An important question arises here: does the food cooked or reheated become radioactive, too? The answer is in the negative. The radiation causes water molecules to vibrate, which increases friction between them. It also spins and rotates food particles to make them clash. The heat produced, as a result, warms the food leaving without any trace of radioactivity. 
According to research, microwaving the food mostly retains its nutrients, as does baking, unlike boiling and frying. This retention, however, primarily depends on the temperature, cooking time and the nature of the food. It also better saves antioxidants as compared to pressure cooking and boiling. It kills germs faster in most food types with only some exceptions. 
There are many myths surrounding the use of microwaves. While all of them are not correct, some certainly hold credit. First among them is food poisoning as the short-time exposure of food to microwaves fails to kill certain kinds of bacteria. Secondly, microwave ovens are blamed for uneven heating even though the tray keeps rotating. Furthermore, it is considered a potential threat to the traditional ways of cooking. Having said that, let’s talk about the safety measures to reduce the risks. 
Avoid overheating as it can affect nutrition value,  don't underheat either as it can leave some harmful bacteria, use microwaves for reheating instead of cooking, stand at least a foot away when the oven is on, cover your food while microwaving, and never use plastic containers/bags, aluminum foil or newspaper in the microwave. Use wax paper, cooking bags, microwave-safe plastic or paper wraps instead.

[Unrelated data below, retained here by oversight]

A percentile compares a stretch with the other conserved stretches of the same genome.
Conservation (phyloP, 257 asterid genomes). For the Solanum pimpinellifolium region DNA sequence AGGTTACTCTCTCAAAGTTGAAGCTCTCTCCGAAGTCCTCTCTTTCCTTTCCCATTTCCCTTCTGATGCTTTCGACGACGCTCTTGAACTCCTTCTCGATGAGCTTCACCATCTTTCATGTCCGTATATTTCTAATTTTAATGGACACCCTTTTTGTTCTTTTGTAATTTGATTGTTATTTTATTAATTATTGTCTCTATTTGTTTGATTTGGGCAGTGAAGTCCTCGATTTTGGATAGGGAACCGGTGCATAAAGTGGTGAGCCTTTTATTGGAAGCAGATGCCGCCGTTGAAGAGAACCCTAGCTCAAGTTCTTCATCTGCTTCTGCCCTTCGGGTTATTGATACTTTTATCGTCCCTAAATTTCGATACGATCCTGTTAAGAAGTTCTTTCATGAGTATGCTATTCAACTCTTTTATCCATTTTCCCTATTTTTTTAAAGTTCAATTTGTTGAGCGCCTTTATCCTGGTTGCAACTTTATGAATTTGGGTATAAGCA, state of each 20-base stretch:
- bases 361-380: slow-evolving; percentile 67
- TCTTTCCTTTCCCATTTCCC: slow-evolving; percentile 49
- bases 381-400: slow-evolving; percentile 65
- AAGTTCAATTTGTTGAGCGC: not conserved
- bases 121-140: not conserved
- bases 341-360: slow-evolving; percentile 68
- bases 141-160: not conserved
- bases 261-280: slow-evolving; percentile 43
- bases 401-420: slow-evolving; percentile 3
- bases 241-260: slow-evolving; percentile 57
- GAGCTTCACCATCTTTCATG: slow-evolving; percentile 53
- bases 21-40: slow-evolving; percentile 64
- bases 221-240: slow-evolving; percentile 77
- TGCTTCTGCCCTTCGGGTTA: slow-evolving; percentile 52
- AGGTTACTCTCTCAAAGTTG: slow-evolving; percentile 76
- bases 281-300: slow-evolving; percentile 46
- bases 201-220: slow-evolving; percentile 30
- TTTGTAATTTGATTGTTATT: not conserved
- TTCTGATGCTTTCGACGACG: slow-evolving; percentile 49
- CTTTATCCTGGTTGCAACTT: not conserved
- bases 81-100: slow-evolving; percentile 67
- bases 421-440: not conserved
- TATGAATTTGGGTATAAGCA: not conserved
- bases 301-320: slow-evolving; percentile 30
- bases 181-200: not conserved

Use of Plastic Containers
Another culprit is plastic. The harm it does to the environment is no more a secret and so many people are following the “no plastic” trend now. The fact we ignore is that it is equally damaging for our health. It not only causes pollution but also migrates to living beings’ bodies one after the other via the food chain. 
We are easily tempted towards neat and clean, artistically-shaped, affordable plastic containers. But the cost of this reasonably cheap material becomes too high when we consider the danger it poses. 
To reduce our dependence on plastic, adopt the following:
Prefer buying glassware, metal ware or earthenware rather than plastic stuff, stop using plastic bottles for water as it is a sure way of consuming micro plastics, reusable beeswax paper is a suitable alternative to plastic wrap. 
But what should be done with the plastic containers you already have in your home? Or what to do when you are unable to find a proper substitute for plastic for certain purposes? Understand that plastic and heat are never meant to be good friends and so your plastic container should not go into a microwave oven or a dishwasher. Single-use plastic is supposed to be used for a single time as the name suggests. Plastic containers don’t tear away easily but it doesn’t mean that they can be used for eternity. Discard discolored items and the ones that have developed scratches on them. Don’t put oily foods in plastic containers as plastic tends to get dissolved in oil or fat-based food quite easily. HH

Email:[email protected]

Read 109 times